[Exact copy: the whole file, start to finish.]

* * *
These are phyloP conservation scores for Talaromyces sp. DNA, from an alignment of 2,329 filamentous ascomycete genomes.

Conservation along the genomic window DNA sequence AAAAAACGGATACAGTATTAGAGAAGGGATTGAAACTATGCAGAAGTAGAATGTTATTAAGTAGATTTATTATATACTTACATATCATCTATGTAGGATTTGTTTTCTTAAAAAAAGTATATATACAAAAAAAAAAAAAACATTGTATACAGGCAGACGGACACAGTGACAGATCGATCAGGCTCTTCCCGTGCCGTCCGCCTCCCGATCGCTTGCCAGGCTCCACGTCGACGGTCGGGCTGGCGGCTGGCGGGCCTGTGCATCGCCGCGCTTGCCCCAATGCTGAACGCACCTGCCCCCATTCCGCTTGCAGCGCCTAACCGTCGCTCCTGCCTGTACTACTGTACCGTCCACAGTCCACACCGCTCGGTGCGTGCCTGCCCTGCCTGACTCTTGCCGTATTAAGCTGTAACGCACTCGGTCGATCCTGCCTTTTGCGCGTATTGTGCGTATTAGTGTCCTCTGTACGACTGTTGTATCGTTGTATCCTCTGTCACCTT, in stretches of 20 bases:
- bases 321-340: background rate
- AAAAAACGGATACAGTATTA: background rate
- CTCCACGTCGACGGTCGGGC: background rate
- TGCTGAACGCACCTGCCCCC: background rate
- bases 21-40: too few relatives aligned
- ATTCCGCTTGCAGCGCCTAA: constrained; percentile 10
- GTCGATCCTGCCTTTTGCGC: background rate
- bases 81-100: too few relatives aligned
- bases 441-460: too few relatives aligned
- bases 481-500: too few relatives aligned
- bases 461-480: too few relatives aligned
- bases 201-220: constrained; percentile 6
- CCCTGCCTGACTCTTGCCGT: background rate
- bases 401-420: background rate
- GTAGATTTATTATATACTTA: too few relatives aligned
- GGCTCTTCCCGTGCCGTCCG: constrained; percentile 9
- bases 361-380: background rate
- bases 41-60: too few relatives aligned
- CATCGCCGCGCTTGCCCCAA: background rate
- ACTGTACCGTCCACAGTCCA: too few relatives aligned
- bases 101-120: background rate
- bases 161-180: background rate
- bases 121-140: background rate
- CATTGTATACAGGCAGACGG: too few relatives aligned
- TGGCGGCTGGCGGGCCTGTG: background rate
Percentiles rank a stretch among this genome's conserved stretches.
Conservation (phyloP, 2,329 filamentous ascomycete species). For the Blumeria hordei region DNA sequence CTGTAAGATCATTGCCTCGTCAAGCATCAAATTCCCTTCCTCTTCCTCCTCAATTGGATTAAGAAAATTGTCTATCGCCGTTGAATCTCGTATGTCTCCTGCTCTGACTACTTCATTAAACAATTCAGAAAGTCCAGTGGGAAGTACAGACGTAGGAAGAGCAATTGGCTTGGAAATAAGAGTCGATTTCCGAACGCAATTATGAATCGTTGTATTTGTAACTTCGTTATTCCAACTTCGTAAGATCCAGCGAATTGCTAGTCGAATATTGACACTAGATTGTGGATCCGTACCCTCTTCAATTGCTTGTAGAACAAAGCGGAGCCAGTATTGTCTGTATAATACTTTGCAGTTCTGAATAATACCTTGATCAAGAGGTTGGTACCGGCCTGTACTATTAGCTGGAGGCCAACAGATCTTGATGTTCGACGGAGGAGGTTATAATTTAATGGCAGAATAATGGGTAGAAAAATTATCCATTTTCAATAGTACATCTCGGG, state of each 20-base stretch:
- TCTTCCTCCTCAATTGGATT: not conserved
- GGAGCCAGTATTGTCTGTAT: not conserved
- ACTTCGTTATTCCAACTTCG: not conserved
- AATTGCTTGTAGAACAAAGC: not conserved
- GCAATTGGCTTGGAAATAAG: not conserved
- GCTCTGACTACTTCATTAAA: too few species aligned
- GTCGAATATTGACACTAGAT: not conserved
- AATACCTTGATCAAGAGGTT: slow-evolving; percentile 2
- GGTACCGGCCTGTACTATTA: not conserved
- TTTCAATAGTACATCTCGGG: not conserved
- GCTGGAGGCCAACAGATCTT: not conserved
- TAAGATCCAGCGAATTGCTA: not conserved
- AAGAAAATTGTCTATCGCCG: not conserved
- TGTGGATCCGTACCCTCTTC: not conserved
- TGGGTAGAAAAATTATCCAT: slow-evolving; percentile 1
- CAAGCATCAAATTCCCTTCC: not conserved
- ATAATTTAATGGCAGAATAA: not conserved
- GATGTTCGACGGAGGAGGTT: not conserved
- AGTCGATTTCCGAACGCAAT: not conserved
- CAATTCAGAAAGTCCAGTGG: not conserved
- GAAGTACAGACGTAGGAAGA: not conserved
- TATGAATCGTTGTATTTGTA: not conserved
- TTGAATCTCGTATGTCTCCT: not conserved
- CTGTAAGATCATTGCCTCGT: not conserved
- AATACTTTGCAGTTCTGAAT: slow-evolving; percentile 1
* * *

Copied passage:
These are phyloP conservation scores for Talaromyces sp. DNA, from an alignment of 2,329 filamentous ascomycete genomes.

Conservation along the genomic window DNA sequence AAAAAACGGATACAGTATTAGAGAAGGGATTGAAACTATGCAGAAGTAGAATGTTATTAAGTAGATTTATTATATACTTACATATCATCTATGTAGGATTTGTTTTCTTAAAAAAAGTATATATACAAAAAAAAAAAAAACATTGTATACAGGCAGACGGACACAGTGACAGATCGATCAGGCTCTTCCCGTGCCGTCCGCCTCCCGATCGCTTGCCAGGCTCCACGTCGACGGTCGGGCTGGCGGCTGGCGGGCCTGTGCATCGCCGCGCTTGCCCCAATGCTGAACGCACCTGCCCCCATTCCGCTTGCAGCGCCTAACCGTCGCTCCTGCCTGTACTACTGTACCGTCCACAGTCCACACCGCTCGGTGCGTGCCTGCCCTGCCTGACTCTTGCCGTATTAAGCTGTAACGCACTCGGTCGATCCTGCCTTTTGCGCGTATTGTGCGTATTAGTGTCCTCTGTACGACTGTTGTATCGTTGTATCCTCTGTCACCTT, in stretches of 20 bases:
- bases 321-340: background rate
- AAAAAACGGATACAGTATTA: background rate
- CTCCACGTCGACGGTCGGGC: background rate
- TGCTGAACGCACCTGCCCCC: background rate
- bases 21-40: too few relatives aligned
- ATTCCGCTTGCAGCGCCTAA: constrained; percentile 10
- GTCGATCCTGCCTTTTGCGC: background rate
- bases 81-100: too few relatives aligned
- bases 441-460: too few relatives aligned
- bases 481-500: too few relatives aligned
- bases 461-480: too few relatives aligned
- bases 201-220: constrained; percentile 6
- CCCTGCCTGACTCTTGCCGT: background rate
- bases 401-420: background rate
- GTAGATTTATTATATACTTA: too few relatives aligned
- GGCTCTTCCCGTGCCGTCCG: constrained; percentile 9
- bases 361-380: background rate
- bases 41-60: too few relatives aligned
- CATCGCCGCGCTTGCCCCAA: background rate
- ACTGTACCGTCCACAGTCCA: too few relatives aligned
- bases 101-120: background rate
- bases 161-180: background rate
- bases 121-140: background rate
- CATTGTATACAGGCAGACGG: too few relatives aligned
- TGGCGGCTGGCGGGCCTGTG: background rate
Percentiles rank a stretch among this genome's conserved stretches.
Conservation (phyloP, 2,329 filamentous ascomycete species). For the Blumeria hordei region DNA sequence CTGTAAGATCATTGCCTCGTCAAGCATCAAATTCCCTTCCTCTTCCTCCTCAATTGGATTAAGAAAATTGTCTATCGCCGTTGAATCTCGTATGTCTCCTGCTCTGACTACTTCATTAAACAATTCAGAAAGTCCAGTGGGAAGTACAGACGTAGGAAGAGCAATTGGCTTGGAAATAAGAGTCGATTTCCGAACGCAATTATGAATCGTTGTATTTGTAACTTCGTTATTCCAACTTCGTAAGATCCAGCGAATTGCTAGTCGAATATTGACACTAGATTGTGGATCCGTACCCTCTTCAATTGCTTGTAGAACAAAGCGGAGCCAGTATTGTCTGTATAATACTTTGCAGTTCTGAATAATACCTTGATCAAGAGGTTGGTACCGGCCTGTACTATTAGCTGGAGGCCAACAGATCTTGATGTTCGACGGAGGAGGTTATAATTTAATGGCAGAATAATGGGTAGAAAAATTATCCATTTTCAATAGTACATCTCGGG, state of each 20-base stretch:
- TCTTCCTCCTCAATTGGATT: not conserved
- GGAGCCAGTATTGTCTGTAT: not conserved
- ACTTCGTTATTCCAACTTCG: not conserved
- AATTGCTTGTAGAACAAAGC: not conserved
- GCAATTGGCTTGGAAATAAG: not conserved
- GCTCTGACTACTTCATTAAA: too few species aligned
- GTCGAATATTGACACTAGAT: not conserved
- AATACCTTGATCAAGAGGTT: slow-evolving; percentile 2
- GGTACCGGCCTGTACTATTA: not conserved
- TTTCAATAGTACATCTCGGG: not conserved
- GCTGGAGGCCAACAGATCTT: not conserved
- TAAGATCCAGCGAATTGCTA: not conserved
- AAGAAAATTGTCTATCGCCG: not conserved
- TGTGGATCCGTACCCTCTTC: not conserved
- TGGGTAGAAAAATTATCCAT: slow-evolving; percentile 1
- CAAGCATCAAATTCCCTTCC: not conserved
- ATAATTTAATGGCAGAATAA: not conserved
- GATGTTCGACGGAGGAGGTT: not conserved
- AGTCGATTTCCGAACGCAAT: not conserved
- CAATTCAGAAAGTCCAGTGG: not conserved
- GAAGTACAGACGTAGGAAGA: not conserved
- TATGAATCGTTGTATTTGTA: not conserved
- TTGAATCTCGTATGTCTCCT: not conserved
- CTGTAAGATCATTGCCTCGT: not conserved
- AATACTTTGCAGTTCTGAAT: slow-evolving; percentile 1